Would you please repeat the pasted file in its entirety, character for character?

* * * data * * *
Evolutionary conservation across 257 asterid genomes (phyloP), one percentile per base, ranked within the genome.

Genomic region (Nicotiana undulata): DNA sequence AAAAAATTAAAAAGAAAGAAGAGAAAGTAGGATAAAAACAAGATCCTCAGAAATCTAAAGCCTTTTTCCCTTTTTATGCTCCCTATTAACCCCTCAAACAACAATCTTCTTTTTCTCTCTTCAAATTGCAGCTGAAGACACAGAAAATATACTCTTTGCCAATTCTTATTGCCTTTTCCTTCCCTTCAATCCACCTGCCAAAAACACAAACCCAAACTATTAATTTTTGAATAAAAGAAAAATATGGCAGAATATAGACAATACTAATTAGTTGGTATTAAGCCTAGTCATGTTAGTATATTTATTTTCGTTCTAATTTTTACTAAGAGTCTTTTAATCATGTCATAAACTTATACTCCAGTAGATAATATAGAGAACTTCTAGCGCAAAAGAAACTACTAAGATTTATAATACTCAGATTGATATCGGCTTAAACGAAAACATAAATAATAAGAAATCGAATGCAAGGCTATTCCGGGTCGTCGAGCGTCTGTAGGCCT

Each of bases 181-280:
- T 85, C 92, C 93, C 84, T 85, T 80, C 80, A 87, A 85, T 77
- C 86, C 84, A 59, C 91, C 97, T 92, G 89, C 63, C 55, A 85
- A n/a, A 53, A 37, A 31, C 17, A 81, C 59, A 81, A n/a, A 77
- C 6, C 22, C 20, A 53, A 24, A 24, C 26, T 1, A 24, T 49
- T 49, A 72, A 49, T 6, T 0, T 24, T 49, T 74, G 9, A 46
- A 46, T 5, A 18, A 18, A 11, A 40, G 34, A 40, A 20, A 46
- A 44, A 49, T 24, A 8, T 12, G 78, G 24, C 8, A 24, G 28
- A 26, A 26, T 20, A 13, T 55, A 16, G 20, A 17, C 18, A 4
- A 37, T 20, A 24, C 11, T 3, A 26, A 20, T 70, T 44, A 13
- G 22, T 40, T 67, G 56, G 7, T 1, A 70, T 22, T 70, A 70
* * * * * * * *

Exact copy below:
Evolutionary conservation across 257 asterid genomes (phyloP), one percentile per base, ranked within the genome.

Genomic region (Nicotiana undulata): DNA sequence AAAAAATTAAAAAGAAAGAAGAGAAAGTAGGATAAAAACAAGATCCTCAGAAATCTAAAGCCTTTTTCCCTTTTTATGCTCCCTATTAACCCCTCAAACAACAATCTTCTTTTTCTCTCTTCAAATTGCAGCTGAAGACACAGAAAATATACTCTTTGCCAATTCTTATTGCCTTTTCCTTCCCTTCAATCCACCTGCCAAAAACACAAACCCAAACTATTAATTTTTGAATAAAAGAAAAATATGGCAGAATATAGACAATACTAATTAGTTGGTATTAAGCCTAGTCATGTTAGTATATTTATTTTCGTTCTAATTTTTACTAAGAGTCTTTTAATCATGTCATAAACTTATACTCCAGTAGATAATATAGAGAACTTCTAGCGCAAAAGAAACTACTAAGATTTATAATACTCAGATTGATATCGGCTTAAACGAAAACATAAATAATAAGAAATCGAATGCAAGGCTATTCCGGGTCGTCGAGCGTCTGTAGGCCT

Each of bases 181-280:
- T 85, C 92, C 93, C 84, T 85, T 80, C 80, A 87, A 85, T 77
- C 86, C 84, A 59, C 91, C 97, T 92, G 89, C 63, C 55, A 85
- A n/a, A 53, A 37, A 31, C 17, A 81, C 59, A 81, A n/a, A 77
- C 6, C 22, C 20, A 53, A 24, A 24, C 26, T 1, A 24, T 49
- T 49, A 72, A 49, T 6, T 0, T 24, T 49, T 74, G 9, A 46
- A 46, T 5, A 18, A 18, A 11, A 40, G 34, A 40, A 20, A 46
- A 44, A 49, T 24, A 8, T 12, G 78, G 24, C 8, A 24, G 28
- A 26, A 26, T 20, A 13, T 55, A 16, G 20, A 17, C 18, A 4
- A 37, T 20, A 24, C 11, T 3, A 26, A 20, T 70, T 44, A 13
- G 22, T 40, T 67, G 56, G 7, T 1, A 70, T 22, T 70, A 70